Linda, a woman I knew only slightly (from an exercise class we both attended a few years ago) died last week after a two year fight against lung cancer. She called it “passing” and towards the end she was looking forward to being in an eternally better place.
She was a gal whose life had been challenging from the git-go. Poverty, bad marriages, poor health, kids with drug problems, grandkids who needed her care – on and on. Her siblings weren’t much better off.
In 2001 she began working in the accounting office at the YWCA– a local social services agency with a big heart – and finally felt safe and appreciated. When she got sick they kept her on through her many treatments. When she died they were the ones who offered to put together the memorial service because they knew the family couldn’t pull it off.
This was where I came in. My friends at the Y knew I had conducted several marriage ceremonies and assumed it would be no big deal to officiate at a memorial service. I had attended a number of Unitarian memorial services (something, by the way, that they do more meaningfully than any other religious organization) but her folks were a mix of unchurched and fundamentalist Christian… how would I pull that off?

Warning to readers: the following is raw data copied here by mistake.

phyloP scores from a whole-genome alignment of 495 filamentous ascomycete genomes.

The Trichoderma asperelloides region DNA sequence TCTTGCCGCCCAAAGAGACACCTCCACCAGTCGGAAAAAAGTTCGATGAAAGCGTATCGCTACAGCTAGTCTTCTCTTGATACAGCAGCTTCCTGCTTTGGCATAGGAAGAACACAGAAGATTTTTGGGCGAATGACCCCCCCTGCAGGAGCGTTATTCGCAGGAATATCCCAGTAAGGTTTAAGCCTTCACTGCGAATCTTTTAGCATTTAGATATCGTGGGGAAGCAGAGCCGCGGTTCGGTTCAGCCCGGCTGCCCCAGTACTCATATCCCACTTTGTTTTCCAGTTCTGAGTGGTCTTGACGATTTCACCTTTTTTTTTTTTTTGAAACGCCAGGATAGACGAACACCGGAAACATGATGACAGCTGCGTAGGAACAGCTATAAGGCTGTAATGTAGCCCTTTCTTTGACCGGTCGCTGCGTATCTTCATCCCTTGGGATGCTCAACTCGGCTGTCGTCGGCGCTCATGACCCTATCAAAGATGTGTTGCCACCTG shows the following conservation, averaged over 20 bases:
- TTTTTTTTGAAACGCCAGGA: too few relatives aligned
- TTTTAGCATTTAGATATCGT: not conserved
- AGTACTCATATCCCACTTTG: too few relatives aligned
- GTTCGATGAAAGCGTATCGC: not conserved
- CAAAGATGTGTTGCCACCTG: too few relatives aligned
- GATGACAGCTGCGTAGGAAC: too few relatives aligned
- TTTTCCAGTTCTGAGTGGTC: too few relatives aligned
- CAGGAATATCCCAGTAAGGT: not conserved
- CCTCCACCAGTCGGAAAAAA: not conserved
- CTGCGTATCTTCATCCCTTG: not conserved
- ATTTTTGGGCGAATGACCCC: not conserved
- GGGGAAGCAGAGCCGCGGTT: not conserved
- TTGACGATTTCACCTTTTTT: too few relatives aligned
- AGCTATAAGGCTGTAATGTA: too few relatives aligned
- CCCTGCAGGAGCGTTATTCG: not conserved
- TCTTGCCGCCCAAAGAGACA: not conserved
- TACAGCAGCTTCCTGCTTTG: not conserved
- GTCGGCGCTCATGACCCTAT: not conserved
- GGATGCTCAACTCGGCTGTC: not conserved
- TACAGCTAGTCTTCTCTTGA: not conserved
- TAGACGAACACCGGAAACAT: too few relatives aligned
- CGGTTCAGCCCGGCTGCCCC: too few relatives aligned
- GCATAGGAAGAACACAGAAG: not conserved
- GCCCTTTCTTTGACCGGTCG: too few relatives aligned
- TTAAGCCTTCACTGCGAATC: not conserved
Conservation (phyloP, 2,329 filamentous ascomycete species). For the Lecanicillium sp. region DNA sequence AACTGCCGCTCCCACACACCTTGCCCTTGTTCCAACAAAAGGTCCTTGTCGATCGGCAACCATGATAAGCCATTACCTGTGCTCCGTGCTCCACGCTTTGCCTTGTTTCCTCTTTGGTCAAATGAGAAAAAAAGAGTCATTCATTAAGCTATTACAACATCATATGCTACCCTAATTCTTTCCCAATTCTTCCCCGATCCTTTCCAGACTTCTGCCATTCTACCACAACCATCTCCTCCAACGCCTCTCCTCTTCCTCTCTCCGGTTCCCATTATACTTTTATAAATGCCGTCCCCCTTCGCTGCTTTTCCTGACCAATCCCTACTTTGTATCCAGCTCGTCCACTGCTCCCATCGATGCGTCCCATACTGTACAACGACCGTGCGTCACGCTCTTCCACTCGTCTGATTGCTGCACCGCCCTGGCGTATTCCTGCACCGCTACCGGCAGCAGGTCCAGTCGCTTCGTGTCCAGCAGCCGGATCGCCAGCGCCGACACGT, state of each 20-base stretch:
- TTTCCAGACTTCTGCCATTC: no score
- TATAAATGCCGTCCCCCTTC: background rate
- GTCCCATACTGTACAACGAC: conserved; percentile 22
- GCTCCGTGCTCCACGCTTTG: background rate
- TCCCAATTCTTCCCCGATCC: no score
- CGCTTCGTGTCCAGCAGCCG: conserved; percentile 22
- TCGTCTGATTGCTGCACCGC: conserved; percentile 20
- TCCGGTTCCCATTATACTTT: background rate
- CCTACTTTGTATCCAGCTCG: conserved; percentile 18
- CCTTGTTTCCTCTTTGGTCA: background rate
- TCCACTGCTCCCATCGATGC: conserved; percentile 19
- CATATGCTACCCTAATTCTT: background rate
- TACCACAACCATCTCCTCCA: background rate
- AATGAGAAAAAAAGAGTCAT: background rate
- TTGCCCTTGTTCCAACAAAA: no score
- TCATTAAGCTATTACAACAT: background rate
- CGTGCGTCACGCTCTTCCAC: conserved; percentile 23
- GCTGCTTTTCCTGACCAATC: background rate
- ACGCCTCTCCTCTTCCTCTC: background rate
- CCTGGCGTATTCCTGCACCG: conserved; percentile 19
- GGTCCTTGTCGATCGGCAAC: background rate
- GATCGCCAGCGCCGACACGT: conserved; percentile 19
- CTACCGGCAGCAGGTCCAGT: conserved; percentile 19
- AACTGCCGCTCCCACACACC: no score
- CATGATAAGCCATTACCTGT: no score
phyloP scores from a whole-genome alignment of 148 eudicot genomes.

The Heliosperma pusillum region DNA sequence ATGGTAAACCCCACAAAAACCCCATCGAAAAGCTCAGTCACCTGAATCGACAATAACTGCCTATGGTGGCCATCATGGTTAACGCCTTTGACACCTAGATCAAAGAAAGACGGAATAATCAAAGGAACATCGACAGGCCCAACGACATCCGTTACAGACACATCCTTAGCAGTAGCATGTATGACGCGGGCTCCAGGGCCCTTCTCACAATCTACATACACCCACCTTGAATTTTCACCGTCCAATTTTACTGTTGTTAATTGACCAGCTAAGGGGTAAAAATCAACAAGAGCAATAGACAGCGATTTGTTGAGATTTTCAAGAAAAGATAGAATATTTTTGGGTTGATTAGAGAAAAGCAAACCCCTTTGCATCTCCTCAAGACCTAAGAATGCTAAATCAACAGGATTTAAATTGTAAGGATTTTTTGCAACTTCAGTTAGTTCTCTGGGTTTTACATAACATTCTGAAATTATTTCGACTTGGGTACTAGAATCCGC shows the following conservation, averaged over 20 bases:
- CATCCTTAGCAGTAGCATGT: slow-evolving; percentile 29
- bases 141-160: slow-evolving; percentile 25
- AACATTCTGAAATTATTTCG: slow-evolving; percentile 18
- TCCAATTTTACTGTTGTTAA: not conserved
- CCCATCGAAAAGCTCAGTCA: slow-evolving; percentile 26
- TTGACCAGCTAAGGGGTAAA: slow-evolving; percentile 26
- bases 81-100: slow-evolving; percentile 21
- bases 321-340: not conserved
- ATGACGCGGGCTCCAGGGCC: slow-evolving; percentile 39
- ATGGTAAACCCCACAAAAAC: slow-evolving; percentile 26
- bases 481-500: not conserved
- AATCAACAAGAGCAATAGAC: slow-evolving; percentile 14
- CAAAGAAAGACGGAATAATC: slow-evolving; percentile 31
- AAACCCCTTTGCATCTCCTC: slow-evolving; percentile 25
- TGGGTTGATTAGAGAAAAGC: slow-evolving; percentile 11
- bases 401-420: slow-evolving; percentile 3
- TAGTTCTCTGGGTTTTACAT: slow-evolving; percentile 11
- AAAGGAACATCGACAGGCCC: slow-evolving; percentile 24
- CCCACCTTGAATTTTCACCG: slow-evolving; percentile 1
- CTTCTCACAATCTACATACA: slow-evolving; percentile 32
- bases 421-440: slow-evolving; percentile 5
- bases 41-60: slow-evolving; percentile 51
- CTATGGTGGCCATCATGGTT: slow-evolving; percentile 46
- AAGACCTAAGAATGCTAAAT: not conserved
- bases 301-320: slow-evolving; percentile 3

Internet to the rescue. Found some great readings and some ideas for organizing the order of service while the Y staff pulled together the food and flowers. The service was yesterday afternoon.
I delivered my opening words, sniveling into my hankie every couple of sentences (not exactly professional!) but the effect of having the minister so weepy must have given the family members permission to come up to the mike without worrying about weeping themselves, because speak and weep they did.
For a group that hadn’t wanted to do anything, didn’t want to say anything, they truly opened up. By the end of the hour this sprawling brawling family had really come together through their mourning, their stories and their memories of Linda.
Her sister said, “I only wish Linda didn’t have to pass in order for us to get together like this. She would have loved this.”
For me the takeaway is that memorial services (or celebrations of life, as I prefer to call them) are REALLY important. It’s a tremendous opportunity for telling the stories that allow for grieving, healing and community building. Even if the dying person says “I don’t want a service,” it’s not for them; it’s for the folks who are left behind.